“Yes, and they only pay if their mothers are along,” Tara told them. “When they come in without their moms they steal me blind. Last month someone took a silk jacket worth more than my car.”
“No way,” Astrid called bullshit. As pricey as Closet Diva’s merchandise was, there were no jackets in the store of equal value to Tara’s Turkman’s Tesla.
“Okay, your car,” Tara conceded and they all laughed because there was almost certainly something in the store pricier than Astrid’s Volvo station wagon. Twenty-six years old, it had been new when her parents drove her home from the hospital. How the thing was still running was anyone’s guess.
“Entitled jerks,” Claire said, her big, blue eyes tracking the tallest girl who was now walking toward the back of the store. “I hate them.”
“I hate them, too,” Astrid echoed her big sister. Hate was a strong word but Tara deserved solidarity. She’d been Claire’s best friend since preschool and also, she was smoking hot.
“Definitely.” Astrid smiled.
It felt good to be hanging out with Claire again. Her heavy practice schedule with the Washington National Ballet and Astrid’s ridiculous pouting had lately kept the sisters from spending quality time. Astrid was ready to get back on track and was happy Claire had included her in the going-away lunch.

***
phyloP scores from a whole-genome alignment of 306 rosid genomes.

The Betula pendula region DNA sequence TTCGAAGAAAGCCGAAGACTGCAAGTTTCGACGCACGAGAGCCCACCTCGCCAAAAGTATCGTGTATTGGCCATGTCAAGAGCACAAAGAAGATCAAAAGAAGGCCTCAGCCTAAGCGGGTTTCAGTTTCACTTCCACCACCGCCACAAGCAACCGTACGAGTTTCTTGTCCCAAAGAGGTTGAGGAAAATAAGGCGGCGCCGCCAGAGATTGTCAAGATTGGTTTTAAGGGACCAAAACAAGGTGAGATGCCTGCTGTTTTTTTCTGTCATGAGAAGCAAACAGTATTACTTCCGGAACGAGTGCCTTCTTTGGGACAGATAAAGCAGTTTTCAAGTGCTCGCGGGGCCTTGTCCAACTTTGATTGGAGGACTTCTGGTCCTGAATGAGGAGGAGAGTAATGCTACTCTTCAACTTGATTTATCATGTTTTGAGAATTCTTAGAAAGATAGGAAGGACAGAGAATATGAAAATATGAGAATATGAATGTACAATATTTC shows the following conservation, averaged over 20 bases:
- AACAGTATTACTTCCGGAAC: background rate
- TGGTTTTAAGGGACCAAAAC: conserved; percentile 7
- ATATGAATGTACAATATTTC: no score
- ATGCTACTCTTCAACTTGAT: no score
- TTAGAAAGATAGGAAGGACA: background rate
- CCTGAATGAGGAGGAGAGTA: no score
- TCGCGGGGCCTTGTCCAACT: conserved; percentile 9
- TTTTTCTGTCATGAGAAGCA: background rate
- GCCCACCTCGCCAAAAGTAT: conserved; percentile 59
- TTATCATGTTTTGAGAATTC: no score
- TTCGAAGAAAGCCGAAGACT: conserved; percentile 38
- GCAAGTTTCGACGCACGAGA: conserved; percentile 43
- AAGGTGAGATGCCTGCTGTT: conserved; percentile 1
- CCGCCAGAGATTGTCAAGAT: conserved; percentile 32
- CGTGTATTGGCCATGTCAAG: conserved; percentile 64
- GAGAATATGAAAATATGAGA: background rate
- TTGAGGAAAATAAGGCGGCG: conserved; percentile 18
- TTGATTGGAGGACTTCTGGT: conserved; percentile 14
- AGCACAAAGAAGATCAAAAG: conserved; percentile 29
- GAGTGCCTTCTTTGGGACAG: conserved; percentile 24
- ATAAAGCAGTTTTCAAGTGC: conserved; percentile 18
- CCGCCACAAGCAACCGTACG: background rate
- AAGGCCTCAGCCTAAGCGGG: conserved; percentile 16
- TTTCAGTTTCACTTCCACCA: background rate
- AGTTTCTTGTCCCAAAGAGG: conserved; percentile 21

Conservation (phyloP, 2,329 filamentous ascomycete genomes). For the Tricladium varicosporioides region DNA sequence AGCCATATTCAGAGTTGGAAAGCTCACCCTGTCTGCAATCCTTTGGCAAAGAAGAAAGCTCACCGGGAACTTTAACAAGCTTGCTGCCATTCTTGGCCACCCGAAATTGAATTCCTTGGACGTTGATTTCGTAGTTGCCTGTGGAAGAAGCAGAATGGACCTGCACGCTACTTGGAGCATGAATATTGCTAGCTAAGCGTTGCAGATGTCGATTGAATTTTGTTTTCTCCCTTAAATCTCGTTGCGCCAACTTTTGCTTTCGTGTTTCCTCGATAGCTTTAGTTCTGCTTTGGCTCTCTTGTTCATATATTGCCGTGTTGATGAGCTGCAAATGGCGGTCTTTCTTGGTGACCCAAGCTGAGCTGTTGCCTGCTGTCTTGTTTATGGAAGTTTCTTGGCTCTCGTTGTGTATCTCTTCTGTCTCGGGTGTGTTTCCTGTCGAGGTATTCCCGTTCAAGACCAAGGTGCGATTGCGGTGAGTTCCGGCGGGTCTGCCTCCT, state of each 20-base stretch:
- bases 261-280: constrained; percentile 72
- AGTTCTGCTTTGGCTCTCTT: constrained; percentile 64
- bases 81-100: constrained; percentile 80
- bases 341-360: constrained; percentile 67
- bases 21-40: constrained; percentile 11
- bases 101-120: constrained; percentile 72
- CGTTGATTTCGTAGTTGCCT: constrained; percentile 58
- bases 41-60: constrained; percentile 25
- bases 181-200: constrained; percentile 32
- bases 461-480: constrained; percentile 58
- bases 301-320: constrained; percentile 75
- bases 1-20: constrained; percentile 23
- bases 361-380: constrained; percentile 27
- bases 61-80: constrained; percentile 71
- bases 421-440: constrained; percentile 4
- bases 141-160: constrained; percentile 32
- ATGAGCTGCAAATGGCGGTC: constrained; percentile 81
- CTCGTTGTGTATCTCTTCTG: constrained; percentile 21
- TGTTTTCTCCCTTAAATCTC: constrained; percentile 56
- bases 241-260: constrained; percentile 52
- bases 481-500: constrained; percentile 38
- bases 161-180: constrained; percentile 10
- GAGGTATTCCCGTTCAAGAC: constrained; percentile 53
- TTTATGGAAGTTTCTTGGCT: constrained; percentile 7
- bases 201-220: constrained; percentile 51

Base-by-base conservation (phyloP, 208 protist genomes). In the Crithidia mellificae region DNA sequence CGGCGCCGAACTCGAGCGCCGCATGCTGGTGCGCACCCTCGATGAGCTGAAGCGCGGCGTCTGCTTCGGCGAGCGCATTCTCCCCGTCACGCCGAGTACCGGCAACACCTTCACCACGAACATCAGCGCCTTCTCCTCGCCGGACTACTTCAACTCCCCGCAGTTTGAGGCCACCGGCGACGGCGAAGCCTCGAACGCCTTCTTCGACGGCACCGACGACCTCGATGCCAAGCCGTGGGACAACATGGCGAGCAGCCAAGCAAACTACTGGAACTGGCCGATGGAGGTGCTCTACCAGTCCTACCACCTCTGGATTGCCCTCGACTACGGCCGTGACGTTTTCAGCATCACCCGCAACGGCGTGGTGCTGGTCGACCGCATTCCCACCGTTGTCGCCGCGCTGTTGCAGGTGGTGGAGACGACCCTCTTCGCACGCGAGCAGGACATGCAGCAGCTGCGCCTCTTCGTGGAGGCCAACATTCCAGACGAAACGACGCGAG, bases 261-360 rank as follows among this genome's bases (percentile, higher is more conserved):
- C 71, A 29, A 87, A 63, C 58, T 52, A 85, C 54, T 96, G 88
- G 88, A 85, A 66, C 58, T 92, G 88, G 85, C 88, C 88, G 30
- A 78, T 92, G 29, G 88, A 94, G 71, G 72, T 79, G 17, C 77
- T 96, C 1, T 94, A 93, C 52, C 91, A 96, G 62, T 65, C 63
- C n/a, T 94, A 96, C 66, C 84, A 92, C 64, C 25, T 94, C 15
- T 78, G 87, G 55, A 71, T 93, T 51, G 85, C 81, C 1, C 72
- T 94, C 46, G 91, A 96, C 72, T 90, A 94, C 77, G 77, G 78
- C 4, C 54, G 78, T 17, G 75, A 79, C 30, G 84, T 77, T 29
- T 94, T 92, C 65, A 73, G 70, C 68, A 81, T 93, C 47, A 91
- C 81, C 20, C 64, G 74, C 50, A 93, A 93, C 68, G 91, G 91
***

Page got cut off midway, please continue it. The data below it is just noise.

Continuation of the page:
Tara raked a manicured hand through her glossy dark hair. “They pull this trick where one girl distracts me by buying something cheap and the others sneak out the door with the good stuff.”
“There’s nothing cheap in your store.” Astrid snorted.
“Sure, there is.” Tara picked up a miniscule strip of silver Lycra. “This headband only costs forty dollars.”
“Oh. Excuse me,” Astrid laughed. “Except for these bargain basement headbands.” Pulling one back on her thumb, she flicked it at Claire who caught it and pulled it over her head.
The sisters smiled at each other.
“Forty dollars isn’t expensive,” Tara said.
Astrid rolled her eyes but didn’t push it. As the granddaughter of DC’s most successful retailer, Tara Turkman had a different perspective on money than she and Claire, whose parents were mere commercial real estate agents.